|You probably can't see the stitching, but I did |
a rectangular box right on the edge of the ribbon.
|Probably can't see this either, but this is |
the stitching from the right side.
The stitching won't show on the right side once it's tied to the ring because it will be under the rest of the pouf, so don't worry about that.
|Each ring has two ribbons tied to it, one for each level.|
So I sewed on three ribbons under my three rings. Then I decided to do a second level of poufs to tie to these same rings. You could add more rings and attach the next layer at different places, or sew rings somewhere other than at the waist. (More on that in a bit.) So for the second layer of poufs, I did the same thing as before, sewing three more ribbons in a row further down the panel.
To bustle the skirt up, you tie your ribbons through your rings. In the above photo, they are tied in bows because I am still adjusting them, but for actual wear they need to be really well tied so they don't come undone and let your bustle down.
Here is the skirt on a dress form with these two levels of poufs. (Pardon my crappy photoshop. You didn't want to see the mess around this.)
I decided to do another level of poufs, but with only two ties in between my other three tie points. And because I wanted this pouf to be lower than the others, I sewed the two new rings to the folded edge between my previous level of ribbons. In the photo at right you should be able to see where the lowest level of ribbons is tied to the waist. Between these ribbons, on the fold of fabric made by tying the bustle up, I stitched my new rings, one on each side of the center. I jumped down a ways directly beneath each of these new rings and sewed on my third level of ribbons.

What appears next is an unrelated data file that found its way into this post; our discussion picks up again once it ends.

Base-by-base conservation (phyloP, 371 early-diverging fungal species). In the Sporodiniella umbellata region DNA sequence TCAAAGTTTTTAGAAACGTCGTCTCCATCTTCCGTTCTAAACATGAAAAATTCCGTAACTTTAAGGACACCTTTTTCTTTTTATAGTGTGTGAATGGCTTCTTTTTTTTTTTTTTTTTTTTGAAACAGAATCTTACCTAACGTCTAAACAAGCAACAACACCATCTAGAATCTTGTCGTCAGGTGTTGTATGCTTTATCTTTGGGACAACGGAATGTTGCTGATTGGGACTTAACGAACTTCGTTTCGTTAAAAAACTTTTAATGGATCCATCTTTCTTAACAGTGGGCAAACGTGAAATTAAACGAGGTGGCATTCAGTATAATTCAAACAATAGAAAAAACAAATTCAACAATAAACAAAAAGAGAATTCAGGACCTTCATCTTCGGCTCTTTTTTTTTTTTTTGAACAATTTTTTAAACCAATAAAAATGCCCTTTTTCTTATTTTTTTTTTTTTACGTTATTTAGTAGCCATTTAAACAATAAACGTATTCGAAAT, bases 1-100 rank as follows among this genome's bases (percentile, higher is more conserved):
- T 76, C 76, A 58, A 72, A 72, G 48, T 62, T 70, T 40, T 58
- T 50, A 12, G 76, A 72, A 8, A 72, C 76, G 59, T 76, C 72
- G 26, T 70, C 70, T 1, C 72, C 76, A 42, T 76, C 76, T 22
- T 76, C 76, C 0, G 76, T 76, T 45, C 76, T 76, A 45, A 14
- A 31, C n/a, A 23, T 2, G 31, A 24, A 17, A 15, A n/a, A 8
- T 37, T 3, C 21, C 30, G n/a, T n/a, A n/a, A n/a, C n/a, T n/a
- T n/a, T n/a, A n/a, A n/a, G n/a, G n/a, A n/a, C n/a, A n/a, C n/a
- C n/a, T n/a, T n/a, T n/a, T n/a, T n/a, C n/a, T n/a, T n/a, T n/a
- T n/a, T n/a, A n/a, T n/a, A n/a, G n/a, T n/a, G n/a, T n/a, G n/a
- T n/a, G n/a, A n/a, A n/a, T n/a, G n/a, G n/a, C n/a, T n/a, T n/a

Once I tied everything up, it looked like this:
|Fabric with a flash. Extra prettiness thanks to my cat Oliver. |
He's a princess who LOVES pretty fabric.
As I mentioned, the benefit to doing the bustling with ribbon and rings is that you can adjust the bustle a bit. You can let some of the poufs hang lower if your ribbon is long enough. It's also a great technique if you want to have a skirt with a train at times, and be able to gather it up at other times so it doesn't drag. I would probably recommend wearing this bustle over a small-ish bustle pad just so it doesn't get totally flattened by sitting on it, but it's not strictly necessary. Especially if you have someone to pouf you back out again when you stand up.
I hope this was a helpful tutorial and it made some sense. (I promise my bustle pattern actually is much better explained with lots more pictures, I just kinda did this tutorial on the fly.) Let me know if you're confused and I'll try to help. This bustle skirt is for sale.